FT.com is reporting that Sony is talking with Microsoft about the possibility of Blu-ray drives on the Xbox 360. This could come in two forms, of course — a new SKU with an integrated Blu-ray drive or an external drive similar to the one Microsoft offered for HD DVD. The case is tough for either one, though.
If Microsoft thought there was value in adding a high-definition or high-capacity disc format to the 360, it had a choice of two during its development before Microsoft had kicked HD DVD evangelism into high-gear. Of course, after Microsoft did that, it still didn’t add an internal HD DVD drive to the 360, citing concern about not forcing such a drive on consumers. Especially now, with a significant title library out there, it doesn’t make any sense to add cost to a home console. The 360 is clearly competitive as is.
Then there’s the external drive scenario. It made more sense for Microsoft to offer an external drive when there wasn’t much choice for HD DVD drives at retail. Microsoft was able to deliver a low-priced option by piggybacking onto the console. While I’m sure an add-on Blu-ray drive for the 360 would cost less than the standalone players out there, there are many more companies offering Blu-ray players, and now that there is no direct format rivalry, the number is bound to increase while the average prices decrease, further removing the incentive. Without an evangelism imperative, Microsoft can now focus on other means of getting high-definition video to its game console.
Are there any Xbox 360 owners out there who want an external Blu-ray drive for their console?
If Apple was going to be excessively restrictive with its SDK, there would have been no point in publishing it, Apple noted at the introduction that it was a “platform company” (most of the time anyway). Combined with the $100 million iFund, it appears clear that we are witnessing nothing less than the rebirth of the Macintosh now shrunk to pocket size and inviting a new breed of developers to rethink mobile application development.
Perhaps, contrary to Michael Mace’s post on why smartphone development is dead, the reason is not the “combination of splintering platforms, shrinking distribution channels, and rising costs,” but rather that native applications haven’t been distinguished enough from what you could do in a browser or via platforms such as BREW. Other factors helping development are having the App Store on the device and available over cellular connections and not having to account for countless platform and screen size variations.
Of course, these are all conditions that make it easier to dip the fishing rod. There are still no guarantees that the consumer will bite. But from what we’ve been seeing iPhone users do in terms of accessing the Web and using their music features, they have high potential to create the most successful mobile smartphone application market we have seen.
Some may gawk that Apple chose to work with Microsoft on a corporate e-mail solution for the iPhone but, really, after Palm did (before it offered Windows Mobile handsets) Nokia licensed ActiveSync (in the days before it was Silverlight-friendly), there wasn’t much doubt that Apple would be amenable to doing so.
Despite now having the Exchange imprimatur, the iPhone probably won’t overtake Blackberry overnight, but its acceptance of Exchange indicates another setback for Blackberry Connect. Still, even though many enterprises don’t have an up-to-date enough Exchange server to support ActiveSync, more of them will get there at some point. RIM certainly hasn’t helped its cause with recent (albeit brief) outage.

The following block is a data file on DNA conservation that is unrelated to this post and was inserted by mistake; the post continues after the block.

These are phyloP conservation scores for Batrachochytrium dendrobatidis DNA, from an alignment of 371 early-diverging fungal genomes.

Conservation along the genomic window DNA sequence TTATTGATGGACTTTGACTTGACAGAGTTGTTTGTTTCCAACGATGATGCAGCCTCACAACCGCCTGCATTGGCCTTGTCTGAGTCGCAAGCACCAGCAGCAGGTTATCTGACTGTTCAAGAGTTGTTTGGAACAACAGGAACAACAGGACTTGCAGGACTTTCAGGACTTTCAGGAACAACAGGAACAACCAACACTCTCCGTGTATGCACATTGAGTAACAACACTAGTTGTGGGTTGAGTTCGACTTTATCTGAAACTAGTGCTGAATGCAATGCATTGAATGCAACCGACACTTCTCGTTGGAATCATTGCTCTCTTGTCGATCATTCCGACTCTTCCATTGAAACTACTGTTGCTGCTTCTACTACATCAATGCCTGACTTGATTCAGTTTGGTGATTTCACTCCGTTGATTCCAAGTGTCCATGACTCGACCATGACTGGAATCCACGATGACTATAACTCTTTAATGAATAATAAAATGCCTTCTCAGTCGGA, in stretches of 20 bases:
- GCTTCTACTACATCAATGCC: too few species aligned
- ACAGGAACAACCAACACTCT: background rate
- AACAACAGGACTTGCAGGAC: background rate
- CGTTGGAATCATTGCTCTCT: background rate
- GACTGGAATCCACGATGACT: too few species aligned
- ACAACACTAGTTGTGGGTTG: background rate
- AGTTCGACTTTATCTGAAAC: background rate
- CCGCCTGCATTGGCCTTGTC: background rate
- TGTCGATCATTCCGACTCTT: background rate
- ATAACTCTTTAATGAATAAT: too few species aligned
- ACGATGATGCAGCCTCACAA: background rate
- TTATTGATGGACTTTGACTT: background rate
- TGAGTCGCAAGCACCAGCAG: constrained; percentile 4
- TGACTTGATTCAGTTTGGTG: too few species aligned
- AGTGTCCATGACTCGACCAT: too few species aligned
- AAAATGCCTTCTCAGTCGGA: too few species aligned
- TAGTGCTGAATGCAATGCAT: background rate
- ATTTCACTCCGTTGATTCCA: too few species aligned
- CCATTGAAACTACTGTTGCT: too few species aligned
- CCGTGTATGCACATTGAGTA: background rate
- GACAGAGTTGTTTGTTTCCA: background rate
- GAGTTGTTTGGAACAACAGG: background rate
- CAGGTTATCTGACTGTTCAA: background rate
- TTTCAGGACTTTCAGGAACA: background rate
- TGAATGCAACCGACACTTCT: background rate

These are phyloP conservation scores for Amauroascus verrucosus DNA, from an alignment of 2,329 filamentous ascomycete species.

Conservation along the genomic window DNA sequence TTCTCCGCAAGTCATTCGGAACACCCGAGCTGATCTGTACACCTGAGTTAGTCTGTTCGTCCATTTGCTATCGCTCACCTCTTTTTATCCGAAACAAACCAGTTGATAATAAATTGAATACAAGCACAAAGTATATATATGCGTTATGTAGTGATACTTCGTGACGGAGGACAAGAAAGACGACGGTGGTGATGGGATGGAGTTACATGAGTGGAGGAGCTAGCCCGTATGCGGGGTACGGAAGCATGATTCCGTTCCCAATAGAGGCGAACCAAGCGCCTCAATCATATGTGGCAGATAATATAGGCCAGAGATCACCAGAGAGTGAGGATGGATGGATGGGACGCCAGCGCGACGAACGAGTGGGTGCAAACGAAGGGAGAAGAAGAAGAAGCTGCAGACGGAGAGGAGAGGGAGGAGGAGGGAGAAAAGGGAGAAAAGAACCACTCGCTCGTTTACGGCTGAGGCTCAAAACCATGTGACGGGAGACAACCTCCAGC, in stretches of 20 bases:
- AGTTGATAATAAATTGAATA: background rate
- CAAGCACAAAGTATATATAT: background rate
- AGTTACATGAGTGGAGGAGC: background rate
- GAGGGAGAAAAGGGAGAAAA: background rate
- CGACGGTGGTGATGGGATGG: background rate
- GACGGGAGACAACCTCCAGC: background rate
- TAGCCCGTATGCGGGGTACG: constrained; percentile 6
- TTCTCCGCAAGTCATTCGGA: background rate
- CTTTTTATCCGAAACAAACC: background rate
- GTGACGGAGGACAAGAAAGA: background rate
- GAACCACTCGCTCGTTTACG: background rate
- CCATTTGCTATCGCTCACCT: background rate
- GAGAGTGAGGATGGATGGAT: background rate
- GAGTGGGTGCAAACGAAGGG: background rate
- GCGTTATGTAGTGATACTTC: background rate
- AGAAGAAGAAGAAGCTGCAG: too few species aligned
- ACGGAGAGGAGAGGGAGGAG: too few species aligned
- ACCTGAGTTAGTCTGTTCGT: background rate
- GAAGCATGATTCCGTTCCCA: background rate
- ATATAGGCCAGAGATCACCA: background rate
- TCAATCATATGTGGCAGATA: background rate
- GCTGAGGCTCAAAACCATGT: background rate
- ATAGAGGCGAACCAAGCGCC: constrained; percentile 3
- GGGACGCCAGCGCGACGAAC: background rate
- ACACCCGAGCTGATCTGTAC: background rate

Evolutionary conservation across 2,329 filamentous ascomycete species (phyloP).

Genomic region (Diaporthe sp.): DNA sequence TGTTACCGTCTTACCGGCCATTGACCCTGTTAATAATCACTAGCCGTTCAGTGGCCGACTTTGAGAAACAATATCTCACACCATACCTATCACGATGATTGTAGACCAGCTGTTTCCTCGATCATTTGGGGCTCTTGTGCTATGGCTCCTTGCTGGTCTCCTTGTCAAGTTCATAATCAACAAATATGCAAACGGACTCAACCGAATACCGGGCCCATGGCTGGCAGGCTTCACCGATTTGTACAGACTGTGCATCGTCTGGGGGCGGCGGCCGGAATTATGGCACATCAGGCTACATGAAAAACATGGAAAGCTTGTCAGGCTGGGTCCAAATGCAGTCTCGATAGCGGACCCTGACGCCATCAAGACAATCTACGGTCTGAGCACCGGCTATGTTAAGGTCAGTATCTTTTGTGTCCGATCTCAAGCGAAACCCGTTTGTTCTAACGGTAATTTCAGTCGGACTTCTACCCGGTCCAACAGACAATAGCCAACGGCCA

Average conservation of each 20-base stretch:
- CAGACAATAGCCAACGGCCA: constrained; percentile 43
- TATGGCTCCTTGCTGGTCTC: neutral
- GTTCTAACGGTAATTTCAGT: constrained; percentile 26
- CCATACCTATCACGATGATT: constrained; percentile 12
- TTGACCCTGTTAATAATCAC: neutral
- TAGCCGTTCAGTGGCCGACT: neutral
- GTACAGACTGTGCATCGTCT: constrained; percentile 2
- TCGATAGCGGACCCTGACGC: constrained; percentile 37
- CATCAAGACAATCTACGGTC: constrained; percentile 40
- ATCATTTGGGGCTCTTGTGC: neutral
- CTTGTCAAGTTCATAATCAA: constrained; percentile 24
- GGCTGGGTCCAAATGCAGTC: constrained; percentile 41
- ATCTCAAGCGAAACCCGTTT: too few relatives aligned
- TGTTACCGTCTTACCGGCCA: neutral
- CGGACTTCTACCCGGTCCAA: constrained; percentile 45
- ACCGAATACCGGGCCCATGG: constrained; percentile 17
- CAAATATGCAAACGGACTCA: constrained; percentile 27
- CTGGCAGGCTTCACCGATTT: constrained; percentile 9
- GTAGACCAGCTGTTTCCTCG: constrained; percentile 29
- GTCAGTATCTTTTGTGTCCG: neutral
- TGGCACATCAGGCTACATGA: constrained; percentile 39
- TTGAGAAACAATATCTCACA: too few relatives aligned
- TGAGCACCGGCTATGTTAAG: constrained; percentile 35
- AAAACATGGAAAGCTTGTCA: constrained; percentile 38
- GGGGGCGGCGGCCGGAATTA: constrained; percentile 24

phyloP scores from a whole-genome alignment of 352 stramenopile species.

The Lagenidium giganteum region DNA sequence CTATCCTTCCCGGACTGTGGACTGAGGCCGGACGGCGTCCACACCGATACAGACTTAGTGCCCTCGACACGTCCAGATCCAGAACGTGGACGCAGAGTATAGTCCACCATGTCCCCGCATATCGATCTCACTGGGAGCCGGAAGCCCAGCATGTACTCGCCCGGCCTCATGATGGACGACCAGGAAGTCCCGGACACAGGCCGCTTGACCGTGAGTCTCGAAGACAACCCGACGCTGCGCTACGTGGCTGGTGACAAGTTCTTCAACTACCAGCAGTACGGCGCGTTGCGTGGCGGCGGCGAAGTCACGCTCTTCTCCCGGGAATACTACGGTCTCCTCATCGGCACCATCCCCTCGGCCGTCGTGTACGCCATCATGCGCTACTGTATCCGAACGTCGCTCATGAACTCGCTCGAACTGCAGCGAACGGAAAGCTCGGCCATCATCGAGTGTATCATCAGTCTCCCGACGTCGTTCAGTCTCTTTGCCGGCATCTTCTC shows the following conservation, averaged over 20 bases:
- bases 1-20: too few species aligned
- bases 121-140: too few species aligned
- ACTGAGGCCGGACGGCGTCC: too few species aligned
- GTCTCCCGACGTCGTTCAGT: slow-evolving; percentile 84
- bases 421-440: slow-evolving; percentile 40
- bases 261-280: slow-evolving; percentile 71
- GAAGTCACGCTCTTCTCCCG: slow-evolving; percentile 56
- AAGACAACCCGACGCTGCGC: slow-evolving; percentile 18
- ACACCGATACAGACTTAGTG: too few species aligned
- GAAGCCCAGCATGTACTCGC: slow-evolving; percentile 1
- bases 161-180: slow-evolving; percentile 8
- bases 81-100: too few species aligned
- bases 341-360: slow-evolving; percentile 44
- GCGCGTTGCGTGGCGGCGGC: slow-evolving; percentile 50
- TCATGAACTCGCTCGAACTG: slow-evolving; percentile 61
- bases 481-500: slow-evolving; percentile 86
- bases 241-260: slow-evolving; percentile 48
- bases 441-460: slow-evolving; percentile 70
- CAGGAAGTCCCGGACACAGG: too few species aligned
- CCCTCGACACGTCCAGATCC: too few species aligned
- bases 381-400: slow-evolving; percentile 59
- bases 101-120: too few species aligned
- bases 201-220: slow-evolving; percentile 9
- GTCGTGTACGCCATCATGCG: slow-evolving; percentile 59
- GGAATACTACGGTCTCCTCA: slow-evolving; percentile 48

Despite it being positioned as the ideal enterprise mobile device, study after study has shown mobile e-mail as the killer application for these devices and you can effectively do that on a device that is a lot cheaper than an iPhone. Of course, if that’s what businesspeople are buying with their own money anyway, that could become a moot point. In fact, to some extent Apple is betting on that.
I’ve asked Apple representatives if Apple would allow a third-party Blackberry Connect application to be offered in the App Store or whether they might consider that a security risk. I should hear more on that later..
Update: RIM shows they’re down with cool consumer media, too!
Over at News.com, Coop joins the reaction to Apple’s “slam” of Flash, throwing in the Adobe reaction that both Flash and Flash Lite have been very successful, thanks so much. I’ve often marveled at how responsive Mac OS X feels on the iPhone. This was a thread that Jeff Atwood referred to in the post about Vista’s perceived performance. Jobs says simply that desktop Flash is too heavy for the iPhone, and that Flash Lite isn’t up to desktop performance. Essentially, he’s asking Apple Adobe to do the same thing Apple has done, which is to optimize desktop software for a mobile platform.
If you are an iPhone user, you have to read between the lines here because Jobs is essentially saying that Apple wants Flash on the iPhone (which is good news considering the scenarios I laid out as to why Apple might not) but just can’t accommodate it. That’s an engineering problem Adobe is motivated to solve given as iPhone sales grow and consumers do more mobile browsing on it.Adobe will get there. And let’s face it, few software companies have as long a history of supporting Apple technologies as Adobe.
We may not see it announced on the 6th, but Flash playback will come to the iPhone.
Could Toshiba become the most progressive consumer electronics company when it comes to digital distribution?
As I and others have noted, HD DVD was never the primary factor in slowing the adoption of Blu-ray. According to NPD’s research, satisfaction with existing DVD players was the most cited reason among those who had no plans to purchase a high-definition disc player when we surveyed consumers last year. Therefore, the end of HD DVD has not meant a free pass for Blu-ray.
In an interview with the WSJ, Toshiba’s Atsutoshi Nishida points out the value of a diversified corporate portfolio, noting that HD DVD was but one of 45 strategic product groups within the electronics conglomerate. He also divulges plans to stay or become relevant in the twin forces squeezing Blu-ray from the past (upconverting DVDs) and the future (digital downloads) to continue to compete indirectly with Blu-ray. Nishida points to wired technologies that are becoming wireless (a reference to HDMI?).